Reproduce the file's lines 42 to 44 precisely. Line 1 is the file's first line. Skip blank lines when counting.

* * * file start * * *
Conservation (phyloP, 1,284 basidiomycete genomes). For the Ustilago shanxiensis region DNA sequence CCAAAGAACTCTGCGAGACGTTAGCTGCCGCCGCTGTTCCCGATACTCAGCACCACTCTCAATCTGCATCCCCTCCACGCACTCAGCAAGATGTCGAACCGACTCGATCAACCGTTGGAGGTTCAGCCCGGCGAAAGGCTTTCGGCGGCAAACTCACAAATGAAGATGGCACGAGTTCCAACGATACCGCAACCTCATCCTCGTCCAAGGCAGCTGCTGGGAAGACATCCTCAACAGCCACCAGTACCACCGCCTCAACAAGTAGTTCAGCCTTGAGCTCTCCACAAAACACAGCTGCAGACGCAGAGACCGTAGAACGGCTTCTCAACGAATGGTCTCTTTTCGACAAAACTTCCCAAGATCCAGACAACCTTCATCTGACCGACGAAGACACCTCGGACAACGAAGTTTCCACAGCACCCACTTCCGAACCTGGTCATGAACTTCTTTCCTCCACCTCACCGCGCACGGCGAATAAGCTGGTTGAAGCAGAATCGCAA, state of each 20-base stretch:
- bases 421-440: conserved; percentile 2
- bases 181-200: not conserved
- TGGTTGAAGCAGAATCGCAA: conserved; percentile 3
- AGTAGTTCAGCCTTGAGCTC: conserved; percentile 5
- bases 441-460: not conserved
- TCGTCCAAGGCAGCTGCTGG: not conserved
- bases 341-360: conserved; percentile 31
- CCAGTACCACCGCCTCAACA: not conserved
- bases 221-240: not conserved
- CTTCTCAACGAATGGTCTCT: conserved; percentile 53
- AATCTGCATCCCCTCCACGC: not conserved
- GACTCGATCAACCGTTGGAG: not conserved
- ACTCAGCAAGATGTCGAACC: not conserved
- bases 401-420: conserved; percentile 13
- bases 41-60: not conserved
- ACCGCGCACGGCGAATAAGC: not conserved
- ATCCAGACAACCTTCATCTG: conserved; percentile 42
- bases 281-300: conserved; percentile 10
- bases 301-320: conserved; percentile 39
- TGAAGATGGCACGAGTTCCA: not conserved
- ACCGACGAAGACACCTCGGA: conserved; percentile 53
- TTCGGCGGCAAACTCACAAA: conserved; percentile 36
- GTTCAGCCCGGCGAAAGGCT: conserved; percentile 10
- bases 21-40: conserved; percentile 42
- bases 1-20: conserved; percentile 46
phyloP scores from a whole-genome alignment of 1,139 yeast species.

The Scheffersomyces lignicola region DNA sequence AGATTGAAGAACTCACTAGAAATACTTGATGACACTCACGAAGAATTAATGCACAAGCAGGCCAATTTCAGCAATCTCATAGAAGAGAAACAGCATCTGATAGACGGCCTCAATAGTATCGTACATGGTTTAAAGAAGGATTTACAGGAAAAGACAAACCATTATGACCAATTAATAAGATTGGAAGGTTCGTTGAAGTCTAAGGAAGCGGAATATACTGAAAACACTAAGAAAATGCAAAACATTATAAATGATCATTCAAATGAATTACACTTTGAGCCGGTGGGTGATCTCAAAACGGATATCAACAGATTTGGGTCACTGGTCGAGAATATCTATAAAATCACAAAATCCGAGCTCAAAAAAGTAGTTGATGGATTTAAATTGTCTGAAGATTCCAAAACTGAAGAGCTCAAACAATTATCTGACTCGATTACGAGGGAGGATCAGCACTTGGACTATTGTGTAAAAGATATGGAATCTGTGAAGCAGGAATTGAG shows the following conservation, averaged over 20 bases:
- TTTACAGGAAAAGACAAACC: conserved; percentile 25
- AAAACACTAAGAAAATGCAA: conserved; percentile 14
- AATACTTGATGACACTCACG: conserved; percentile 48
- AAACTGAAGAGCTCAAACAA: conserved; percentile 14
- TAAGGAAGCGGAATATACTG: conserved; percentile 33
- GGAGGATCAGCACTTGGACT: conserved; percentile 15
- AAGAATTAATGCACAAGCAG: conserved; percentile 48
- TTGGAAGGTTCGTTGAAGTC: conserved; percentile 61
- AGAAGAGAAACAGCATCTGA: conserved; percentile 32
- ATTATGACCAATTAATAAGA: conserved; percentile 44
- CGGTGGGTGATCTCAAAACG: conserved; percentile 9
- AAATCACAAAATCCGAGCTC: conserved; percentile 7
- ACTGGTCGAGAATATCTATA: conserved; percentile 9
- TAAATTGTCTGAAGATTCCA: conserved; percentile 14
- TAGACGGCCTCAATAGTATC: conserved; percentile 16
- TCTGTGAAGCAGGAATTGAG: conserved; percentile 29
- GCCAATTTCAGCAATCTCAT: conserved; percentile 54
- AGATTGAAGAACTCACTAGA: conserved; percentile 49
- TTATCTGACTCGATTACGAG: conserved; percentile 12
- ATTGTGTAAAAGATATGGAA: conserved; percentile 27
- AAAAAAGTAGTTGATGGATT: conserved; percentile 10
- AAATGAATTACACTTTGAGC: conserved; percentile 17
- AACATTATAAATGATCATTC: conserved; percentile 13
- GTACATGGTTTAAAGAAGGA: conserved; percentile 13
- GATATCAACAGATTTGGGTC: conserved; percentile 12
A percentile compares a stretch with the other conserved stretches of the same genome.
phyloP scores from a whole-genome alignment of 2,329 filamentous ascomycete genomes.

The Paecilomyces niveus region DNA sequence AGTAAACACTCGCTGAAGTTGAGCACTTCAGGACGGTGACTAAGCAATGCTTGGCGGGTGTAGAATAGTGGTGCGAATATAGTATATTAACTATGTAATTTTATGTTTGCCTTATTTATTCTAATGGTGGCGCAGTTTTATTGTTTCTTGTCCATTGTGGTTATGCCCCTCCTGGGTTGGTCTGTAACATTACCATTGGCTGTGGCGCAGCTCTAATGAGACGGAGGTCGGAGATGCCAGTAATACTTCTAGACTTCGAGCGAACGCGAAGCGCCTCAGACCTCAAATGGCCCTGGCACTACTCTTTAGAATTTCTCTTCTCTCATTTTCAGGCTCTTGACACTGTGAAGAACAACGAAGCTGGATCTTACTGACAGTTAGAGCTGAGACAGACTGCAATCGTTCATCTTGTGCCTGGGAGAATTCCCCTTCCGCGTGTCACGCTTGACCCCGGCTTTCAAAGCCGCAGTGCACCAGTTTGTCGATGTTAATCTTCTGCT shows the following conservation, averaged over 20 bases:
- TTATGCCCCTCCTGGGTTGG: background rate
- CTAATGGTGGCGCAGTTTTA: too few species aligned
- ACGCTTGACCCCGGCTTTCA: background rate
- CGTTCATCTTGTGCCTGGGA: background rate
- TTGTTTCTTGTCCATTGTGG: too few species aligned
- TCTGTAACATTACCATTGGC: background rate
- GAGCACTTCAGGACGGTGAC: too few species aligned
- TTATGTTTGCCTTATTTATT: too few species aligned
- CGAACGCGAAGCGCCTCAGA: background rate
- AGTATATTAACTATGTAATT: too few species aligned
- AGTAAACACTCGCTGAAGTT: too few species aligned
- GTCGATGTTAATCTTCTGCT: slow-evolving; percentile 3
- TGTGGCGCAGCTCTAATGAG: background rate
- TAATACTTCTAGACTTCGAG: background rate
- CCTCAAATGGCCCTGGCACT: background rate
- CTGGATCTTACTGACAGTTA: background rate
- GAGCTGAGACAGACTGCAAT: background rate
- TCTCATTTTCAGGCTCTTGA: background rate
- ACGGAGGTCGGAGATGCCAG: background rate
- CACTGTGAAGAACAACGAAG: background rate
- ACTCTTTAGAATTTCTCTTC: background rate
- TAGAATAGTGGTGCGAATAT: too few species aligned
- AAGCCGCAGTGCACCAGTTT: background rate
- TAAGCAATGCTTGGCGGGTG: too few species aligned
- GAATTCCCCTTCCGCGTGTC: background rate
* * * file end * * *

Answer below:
- TAAATTGTCTGAAGATTCCA: conserved; percentile 14
- TAGACGGCCTCAATAGTATC: conserved; percentile 16
- TCTGTGAAGCAGGAATTGAG: conserved; percentile 29